Indian historian G. N. Dash, says, “The Paika Rebellion of 1817 A.D. may be interpreted as the spontaneous though premature outburst of this intensified feeling and aspiration” of “oneness taking shape among the Oriyas”. He sees the process leading to the rebellion as “the first and the formative phase of Oriya nationalism”.
Historiographer B. C. Ray states, “There is enough justification to call the Orissa Revolution of 1817 as the first significant regional Freedom Movement of India” as “nowhere in India on the regional level, in the pre-nationalist age, a freedom movement was ever so carefully planned and so vigorously launched.”
B. C. Ray, further says, “The freedom movement launched by the people of Khurda in 1817 A.D. may justifiably be regarded as the ‘First Indian War of Independence’”.
- In 2017, during the bicentenary commemoration of 200 years of the Pāika Rebellion – 1817, the Government of India declared that the “Pāika Rebellion” be given recognition as the First War of Independence.
- A dedicated chapter was proposed to be included in the academic chronicles, and history books, detailing the Pāika uprising as the first of its kind against the British rule.
- In 2019, the President of India Shri Ram Nath Kovind laid the foundation stone for a memorial to mark the completion of 200 years of Pāika Rebellion on the foothills of Barunei hills in Khurda district of Odisha.
- In 2019 Prime Minister Modi released a commemorative stamp and coin on the Paika rebellion.
- The setting up of a Chair on the Paika Rebellion, at Utkal University, Bhubaneswar, was also announced.
In August 1947, the Radcliffe line ripped India into three fragments – India, Pakistan, and East Pakistan (Liberated as Bangladesh). India was liberated from British colonial captivity but was imprisoned by troubled boundaries forever. A deep lesion, that is still open and continues to bleed, reminding the partially forgotten tales of struggle and dedication for India’s freedom. A reminder recounting the countless many, who were martyred from March 1817 to August 1947, subsequently allowing the present generation to breathe in free India.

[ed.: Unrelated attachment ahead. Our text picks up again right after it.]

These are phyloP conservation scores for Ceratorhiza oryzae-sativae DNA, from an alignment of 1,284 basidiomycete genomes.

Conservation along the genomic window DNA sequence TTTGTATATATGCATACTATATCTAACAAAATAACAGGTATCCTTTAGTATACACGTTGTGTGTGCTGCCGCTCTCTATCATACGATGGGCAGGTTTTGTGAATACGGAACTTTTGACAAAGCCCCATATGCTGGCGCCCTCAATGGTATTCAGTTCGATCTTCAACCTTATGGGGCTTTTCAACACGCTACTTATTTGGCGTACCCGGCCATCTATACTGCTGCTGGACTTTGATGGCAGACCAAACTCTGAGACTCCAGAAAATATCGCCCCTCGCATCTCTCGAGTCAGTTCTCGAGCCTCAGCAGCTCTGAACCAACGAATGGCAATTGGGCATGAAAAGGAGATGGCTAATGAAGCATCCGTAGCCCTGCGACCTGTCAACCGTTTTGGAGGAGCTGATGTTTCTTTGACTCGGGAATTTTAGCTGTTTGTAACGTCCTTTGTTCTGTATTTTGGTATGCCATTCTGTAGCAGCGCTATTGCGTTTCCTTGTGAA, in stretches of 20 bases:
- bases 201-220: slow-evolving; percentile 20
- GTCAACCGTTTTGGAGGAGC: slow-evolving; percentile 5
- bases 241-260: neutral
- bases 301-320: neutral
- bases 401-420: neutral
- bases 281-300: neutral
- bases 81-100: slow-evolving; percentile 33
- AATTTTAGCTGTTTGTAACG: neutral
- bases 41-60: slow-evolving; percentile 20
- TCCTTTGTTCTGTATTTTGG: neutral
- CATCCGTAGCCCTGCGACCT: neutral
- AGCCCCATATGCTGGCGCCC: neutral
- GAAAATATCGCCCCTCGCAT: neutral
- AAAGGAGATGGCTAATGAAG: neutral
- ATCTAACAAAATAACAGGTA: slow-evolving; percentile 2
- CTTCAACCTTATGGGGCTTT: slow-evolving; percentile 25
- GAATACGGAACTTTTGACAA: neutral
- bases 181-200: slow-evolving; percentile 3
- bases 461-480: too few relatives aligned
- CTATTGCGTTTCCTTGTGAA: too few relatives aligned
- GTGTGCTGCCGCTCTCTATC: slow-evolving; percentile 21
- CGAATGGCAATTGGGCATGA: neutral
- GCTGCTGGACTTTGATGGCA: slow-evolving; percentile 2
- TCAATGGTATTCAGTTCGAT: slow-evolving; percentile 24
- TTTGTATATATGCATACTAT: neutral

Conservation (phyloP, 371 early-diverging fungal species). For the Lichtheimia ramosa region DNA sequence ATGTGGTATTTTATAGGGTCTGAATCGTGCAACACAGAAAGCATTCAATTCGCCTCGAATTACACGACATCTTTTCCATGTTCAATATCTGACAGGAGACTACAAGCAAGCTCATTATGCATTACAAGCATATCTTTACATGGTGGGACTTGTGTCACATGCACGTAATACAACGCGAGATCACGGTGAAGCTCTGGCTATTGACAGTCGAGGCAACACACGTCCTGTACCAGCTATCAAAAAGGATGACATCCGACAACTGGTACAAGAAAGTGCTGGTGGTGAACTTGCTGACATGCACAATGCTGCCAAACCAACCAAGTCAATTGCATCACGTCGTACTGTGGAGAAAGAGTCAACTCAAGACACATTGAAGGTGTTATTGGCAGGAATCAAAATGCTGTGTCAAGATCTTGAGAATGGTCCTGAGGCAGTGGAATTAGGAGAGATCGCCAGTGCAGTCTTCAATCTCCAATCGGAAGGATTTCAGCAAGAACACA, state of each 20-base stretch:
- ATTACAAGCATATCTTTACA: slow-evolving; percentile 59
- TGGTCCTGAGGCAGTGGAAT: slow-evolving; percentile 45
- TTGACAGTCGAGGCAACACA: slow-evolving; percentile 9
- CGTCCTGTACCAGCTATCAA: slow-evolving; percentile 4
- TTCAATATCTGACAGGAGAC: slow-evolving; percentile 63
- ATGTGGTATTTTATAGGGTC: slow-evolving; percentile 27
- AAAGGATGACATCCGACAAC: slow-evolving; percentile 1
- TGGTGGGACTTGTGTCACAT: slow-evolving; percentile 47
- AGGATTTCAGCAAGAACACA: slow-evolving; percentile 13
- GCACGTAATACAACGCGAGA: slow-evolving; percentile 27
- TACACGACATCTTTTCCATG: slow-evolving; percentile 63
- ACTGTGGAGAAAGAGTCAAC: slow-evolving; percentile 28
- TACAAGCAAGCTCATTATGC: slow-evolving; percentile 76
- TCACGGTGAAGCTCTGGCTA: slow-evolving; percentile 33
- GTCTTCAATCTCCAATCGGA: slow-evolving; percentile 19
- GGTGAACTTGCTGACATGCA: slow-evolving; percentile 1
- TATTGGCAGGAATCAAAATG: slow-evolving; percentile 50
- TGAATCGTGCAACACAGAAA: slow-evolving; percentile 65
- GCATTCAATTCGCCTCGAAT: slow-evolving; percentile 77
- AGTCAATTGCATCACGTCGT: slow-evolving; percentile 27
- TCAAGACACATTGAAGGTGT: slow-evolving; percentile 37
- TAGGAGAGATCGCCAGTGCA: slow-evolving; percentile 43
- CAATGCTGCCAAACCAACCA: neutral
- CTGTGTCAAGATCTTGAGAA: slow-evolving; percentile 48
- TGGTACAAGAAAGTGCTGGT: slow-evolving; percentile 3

- PTI (2017, July 20). “President of India Inaugurates ‘Bicentenary Celebration of Paika Rebellion of Odisha”. Retrived from https://pib.gov.in/PressReleasePage.aspx?PRID=1496765
- PTI (2019, Jan 14). “PM releases commemorative stamp and coin on Paika Rebellion”. Retrived from https://www.edristi.in/pm-releases-commemorative-stamp-and-coin-on-paika-rebellion/
- Bates Crispin ed. (2013–2017). Mutiny at the Margins: New Perspectives on the Indian Uprising of 1857. Seven volumes, New Delhi: Sage
- Ray B. C. (2001). Bakshi Jagabandhu: The Path Founder of Freedom Movements of India. Bhubaneswar: Labanga Lata Ray.
- Tanabe Akio (2005). “The System of Entitlements in Eighteenth-Century Khurda, Orissa: Reconsideration of ‘Caste’ and ‘Community’ in Late Pre-Colonial India.” South Asia: Journal of South Asian Studies 28:3, pp. 345–85.
- Kolff Dirk H. A. (1990). Naukar, Rajput, and Sepoy: The Ethnohistory of the Military Labour Market in Hindustan, 1450– 1850. Cambridge: Cambridge University Press.
- Dash G. N. (1978). “Jagannatha and Oriya Nationalism.” In The Cult of Jagannath and the Regional Tradition of Orissa pp. 359–74. New Delhi: Manohar.
- Mahtab Harekrushna and Sushil Chandra De eds. (1957). History of the Freedom Movement in Orissa. Vol. 1. Orissa: State Committee for Compilation of History of the Freedom Movement.
- Sterling Andrew (1904 (1846)). An Account Geographical, Statistical, and Historical of Orissa Proper or Cuttack with Appendices. Calcutta: Bengal Secretariat Press.